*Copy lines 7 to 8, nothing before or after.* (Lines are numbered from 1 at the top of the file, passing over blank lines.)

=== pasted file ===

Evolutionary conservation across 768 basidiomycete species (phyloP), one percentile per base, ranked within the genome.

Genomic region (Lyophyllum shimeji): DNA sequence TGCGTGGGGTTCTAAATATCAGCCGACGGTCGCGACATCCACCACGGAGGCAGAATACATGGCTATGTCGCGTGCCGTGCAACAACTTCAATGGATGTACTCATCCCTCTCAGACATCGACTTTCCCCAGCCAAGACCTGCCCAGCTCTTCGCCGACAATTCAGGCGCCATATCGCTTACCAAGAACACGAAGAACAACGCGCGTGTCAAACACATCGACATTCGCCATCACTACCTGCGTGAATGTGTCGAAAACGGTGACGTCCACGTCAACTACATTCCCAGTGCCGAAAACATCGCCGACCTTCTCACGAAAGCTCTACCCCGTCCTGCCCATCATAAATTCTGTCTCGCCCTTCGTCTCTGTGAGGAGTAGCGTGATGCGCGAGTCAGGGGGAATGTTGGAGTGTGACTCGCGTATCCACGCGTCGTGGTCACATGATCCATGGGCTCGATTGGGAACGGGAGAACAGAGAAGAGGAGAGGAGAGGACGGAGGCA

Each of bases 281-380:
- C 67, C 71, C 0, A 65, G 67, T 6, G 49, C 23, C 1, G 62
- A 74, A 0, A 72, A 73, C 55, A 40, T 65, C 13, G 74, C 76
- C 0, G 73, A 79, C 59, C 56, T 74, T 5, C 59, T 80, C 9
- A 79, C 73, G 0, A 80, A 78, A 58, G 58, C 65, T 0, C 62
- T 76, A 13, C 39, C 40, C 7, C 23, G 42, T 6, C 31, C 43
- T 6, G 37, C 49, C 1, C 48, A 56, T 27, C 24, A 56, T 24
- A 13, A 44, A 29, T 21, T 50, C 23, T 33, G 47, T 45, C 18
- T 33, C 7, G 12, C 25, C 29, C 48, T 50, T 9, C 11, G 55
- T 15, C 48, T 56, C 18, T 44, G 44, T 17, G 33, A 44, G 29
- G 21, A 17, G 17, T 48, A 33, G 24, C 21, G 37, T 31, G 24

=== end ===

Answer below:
- A 79, C 73, G 0, A 80, A 78, A 58, G 58, C 65, T 0, C 62
- T 76, A 13, C 39, C 40, C 7, C 23, G 42, T 6, C 31, C 43